This Fall, the Florida Department of Environmental Protection could require almost all Palm Beach county homeowners to install backflow prevention devices in front yards near the water meter. The cost per homeowner could be about $500 to a private contractor whom he or she selects.

In addition, homeowners would be required to pay a licensed plumber roughly $60 every year to test the device. If a homeowner does not have the test, water utility officials can suspend water service.

The DEP cites “increasing concerns” about water safety and potential contamination, especially in more-populated South Florida, prompting further enforcement of regulations that have been on the books for years.

Those opposed to the proposed requirement call backflows “an unnecessary redundancy” that should have been installed when the homes were built, and that “making people pay for this during these tough economic times is crazy,” according to The Palm Beach Post.

Meetings are being scheduled with local and statewide utility, environmental and health representatives. The DEP, which will make the final decision, expects to announce new requirements in October, says Van Hoofnagle, administrator for the agency's drinking-water program. “It's an expensive form of protection," Hoofnagle told The Palm Beach Post. “The system we have is not good enough.”

Private homes are protected by underground valves, located next to the water meters, to prevent public drinking-water contamination. The underground valves are not designed to be checked regularly, so they are not tested annually by utility officials, said Hassan Hadjimiry, director of the county water utilities department's regulatory compliance division.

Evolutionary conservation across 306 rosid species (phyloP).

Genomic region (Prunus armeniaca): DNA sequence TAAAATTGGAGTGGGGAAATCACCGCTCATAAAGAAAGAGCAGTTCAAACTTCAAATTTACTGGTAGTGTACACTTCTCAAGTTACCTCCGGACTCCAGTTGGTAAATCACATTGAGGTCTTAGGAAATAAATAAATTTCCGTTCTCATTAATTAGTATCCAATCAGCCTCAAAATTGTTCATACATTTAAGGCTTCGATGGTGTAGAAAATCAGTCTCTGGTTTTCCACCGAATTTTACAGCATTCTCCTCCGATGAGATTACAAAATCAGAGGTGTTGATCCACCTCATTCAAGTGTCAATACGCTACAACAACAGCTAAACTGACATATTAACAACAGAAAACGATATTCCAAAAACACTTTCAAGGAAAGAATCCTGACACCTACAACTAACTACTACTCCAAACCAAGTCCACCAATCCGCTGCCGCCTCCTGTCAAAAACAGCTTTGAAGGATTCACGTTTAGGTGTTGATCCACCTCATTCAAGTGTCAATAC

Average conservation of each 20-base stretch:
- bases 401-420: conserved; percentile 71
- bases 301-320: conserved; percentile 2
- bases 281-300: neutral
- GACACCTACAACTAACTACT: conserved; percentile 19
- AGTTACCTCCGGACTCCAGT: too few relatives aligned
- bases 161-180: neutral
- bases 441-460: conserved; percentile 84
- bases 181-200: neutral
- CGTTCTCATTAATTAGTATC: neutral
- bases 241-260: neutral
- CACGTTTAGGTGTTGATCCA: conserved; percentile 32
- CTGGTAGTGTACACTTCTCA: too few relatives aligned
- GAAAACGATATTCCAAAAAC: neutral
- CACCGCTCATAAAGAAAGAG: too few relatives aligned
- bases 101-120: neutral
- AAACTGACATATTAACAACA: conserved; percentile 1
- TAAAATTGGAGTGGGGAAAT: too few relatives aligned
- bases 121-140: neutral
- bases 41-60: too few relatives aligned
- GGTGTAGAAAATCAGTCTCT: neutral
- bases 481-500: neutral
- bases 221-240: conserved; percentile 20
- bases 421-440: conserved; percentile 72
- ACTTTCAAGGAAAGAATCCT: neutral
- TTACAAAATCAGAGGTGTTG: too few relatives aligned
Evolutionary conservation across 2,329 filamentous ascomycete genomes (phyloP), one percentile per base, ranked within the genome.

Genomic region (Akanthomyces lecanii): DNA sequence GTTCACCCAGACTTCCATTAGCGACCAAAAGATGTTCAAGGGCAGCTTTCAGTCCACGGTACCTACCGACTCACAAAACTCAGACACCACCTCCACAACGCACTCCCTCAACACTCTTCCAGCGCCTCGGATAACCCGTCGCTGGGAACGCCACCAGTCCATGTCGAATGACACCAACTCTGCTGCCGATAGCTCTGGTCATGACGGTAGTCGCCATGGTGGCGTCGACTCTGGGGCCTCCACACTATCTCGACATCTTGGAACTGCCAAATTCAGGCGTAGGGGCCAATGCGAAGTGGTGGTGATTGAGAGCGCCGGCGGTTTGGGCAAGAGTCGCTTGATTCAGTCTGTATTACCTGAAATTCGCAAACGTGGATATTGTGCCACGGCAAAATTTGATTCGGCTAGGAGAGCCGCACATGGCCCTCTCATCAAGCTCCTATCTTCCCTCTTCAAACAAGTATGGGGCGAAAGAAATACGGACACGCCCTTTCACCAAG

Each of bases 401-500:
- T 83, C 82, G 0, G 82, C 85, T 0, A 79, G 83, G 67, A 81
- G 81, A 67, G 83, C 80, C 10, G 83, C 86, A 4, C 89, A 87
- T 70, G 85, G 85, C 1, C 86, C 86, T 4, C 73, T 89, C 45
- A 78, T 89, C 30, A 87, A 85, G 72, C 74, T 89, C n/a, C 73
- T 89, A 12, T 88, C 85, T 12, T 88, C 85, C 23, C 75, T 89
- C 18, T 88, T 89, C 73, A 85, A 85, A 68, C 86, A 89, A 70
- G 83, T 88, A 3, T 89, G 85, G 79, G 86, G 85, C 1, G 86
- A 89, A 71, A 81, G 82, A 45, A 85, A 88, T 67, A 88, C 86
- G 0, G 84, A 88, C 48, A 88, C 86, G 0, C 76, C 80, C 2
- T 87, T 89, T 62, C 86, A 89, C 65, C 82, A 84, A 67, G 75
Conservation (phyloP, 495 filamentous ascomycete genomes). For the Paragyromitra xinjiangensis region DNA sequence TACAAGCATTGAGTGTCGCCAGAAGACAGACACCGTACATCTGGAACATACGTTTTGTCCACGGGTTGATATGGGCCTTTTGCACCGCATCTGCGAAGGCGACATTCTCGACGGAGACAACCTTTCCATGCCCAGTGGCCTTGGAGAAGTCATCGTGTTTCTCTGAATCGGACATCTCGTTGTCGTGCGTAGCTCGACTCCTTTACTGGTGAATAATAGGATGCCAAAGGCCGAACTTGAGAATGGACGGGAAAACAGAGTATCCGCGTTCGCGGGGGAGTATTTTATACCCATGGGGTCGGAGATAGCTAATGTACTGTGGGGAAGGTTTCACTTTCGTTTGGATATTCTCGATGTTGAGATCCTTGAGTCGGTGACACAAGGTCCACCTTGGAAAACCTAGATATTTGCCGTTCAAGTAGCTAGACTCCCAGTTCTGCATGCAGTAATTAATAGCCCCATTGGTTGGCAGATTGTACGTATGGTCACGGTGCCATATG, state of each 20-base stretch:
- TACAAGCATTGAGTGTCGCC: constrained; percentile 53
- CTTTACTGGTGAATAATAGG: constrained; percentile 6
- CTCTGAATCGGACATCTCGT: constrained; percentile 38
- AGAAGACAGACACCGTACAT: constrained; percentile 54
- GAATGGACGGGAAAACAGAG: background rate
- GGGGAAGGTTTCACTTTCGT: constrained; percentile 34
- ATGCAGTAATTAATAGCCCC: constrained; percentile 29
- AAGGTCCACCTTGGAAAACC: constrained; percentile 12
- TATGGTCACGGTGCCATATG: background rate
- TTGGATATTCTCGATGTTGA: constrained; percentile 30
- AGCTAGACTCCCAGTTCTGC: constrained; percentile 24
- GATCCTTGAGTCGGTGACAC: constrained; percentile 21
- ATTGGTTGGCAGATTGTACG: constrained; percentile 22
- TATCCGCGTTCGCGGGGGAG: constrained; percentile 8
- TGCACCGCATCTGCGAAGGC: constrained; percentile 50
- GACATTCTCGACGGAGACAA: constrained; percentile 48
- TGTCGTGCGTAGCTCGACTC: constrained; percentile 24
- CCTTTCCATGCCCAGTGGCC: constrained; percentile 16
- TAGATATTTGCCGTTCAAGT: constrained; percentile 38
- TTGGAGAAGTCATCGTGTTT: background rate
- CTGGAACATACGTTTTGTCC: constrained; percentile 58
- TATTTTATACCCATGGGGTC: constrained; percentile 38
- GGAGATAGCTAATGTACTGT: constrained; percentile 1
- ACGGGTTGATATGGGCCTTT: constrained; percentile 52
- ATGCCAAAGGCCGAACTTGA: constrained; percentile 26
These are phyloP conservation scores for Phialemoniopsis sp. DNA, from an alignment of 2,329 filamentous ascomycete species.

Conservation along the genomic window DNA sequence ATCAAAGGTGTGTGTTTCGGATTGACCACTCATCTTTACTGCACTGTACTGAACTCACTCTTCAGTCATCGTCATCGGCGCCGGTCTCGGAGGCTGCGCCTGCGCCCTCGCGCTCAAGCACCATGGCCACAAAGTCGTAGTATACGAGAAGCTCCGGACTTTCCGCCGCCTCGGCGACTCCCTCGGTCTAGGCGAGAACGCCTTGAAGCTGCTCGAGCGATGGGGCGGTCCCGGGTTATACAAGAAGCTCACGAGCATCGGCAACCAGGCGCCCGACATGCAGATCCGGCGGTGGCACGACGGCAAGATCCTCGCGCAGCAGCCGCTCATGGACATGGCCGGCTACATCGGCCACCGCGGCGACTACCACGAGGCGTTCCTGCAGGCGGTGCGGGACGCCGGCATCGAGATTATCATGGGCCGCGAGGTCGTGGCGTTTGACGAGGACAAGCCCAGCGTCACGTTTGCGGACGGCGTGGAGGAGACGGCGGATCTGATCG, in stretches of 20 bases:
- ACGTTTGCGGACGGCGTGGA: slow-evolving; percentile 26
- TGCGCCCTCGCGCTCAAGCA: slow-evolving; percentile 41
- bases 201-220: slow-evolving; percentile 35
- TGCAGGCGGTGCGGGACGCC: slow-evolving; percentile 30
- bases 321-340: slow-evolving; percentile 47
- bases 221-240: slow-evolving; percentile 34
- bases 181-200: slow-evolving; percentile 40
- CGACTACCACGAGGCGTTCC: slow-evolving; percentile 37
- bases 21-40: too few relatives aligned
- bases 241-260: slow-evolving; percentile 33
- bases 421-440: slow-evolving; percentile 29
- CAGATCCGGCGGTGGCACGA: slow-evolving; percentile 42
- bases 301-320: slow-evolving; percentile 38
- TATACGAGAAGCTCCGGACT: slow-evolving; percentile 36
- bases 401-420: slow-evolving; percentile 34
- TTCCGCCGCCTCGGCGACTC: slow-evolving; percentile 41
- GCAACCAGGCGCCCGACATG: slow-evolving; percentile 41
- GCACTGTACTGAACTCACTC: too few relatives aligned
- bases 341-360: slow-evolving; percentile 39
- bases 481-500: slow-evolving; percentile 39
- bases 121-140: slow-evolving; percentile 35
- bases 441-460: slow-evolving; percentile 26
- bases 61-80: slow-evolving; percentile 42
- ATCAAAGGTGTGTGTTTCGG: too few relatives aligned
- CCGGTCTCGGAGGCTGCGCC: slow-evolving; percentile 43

The proposed aboveground backflow devices have ports that can be used to quickly check whether they are working. All homes without backflow devices that use water from canals, wells or lakes for irrigation would be required to install them. In unincorporated Palm Beach County, about 150,000 homes, or about eight of 10, lack backflow devices. The percentage of customers with backflow devices varies with the utility.

If the DEP enforces the regulations, the devices will be required for new and existing homes. Countywide, aboveground backflow devices are required for commercial and multifamily buildings. They are much larger than the proposed residential backflow devices.

The backflow device prevents mixing of drinking and treated water from flowing into the public water system by maintaining a constant higher pressure in its pipes. Such contamination required West Palm Beach water customers to boil water for 10 days in October 2007.

The DEP plans to hold at least one meeting open to the public in July on the proposed installation of backflow prevention devices. For information, call 850-245-8623, go online to www.dep.state.fl.us or e-mail daniel.peterson@dep.state.fl.us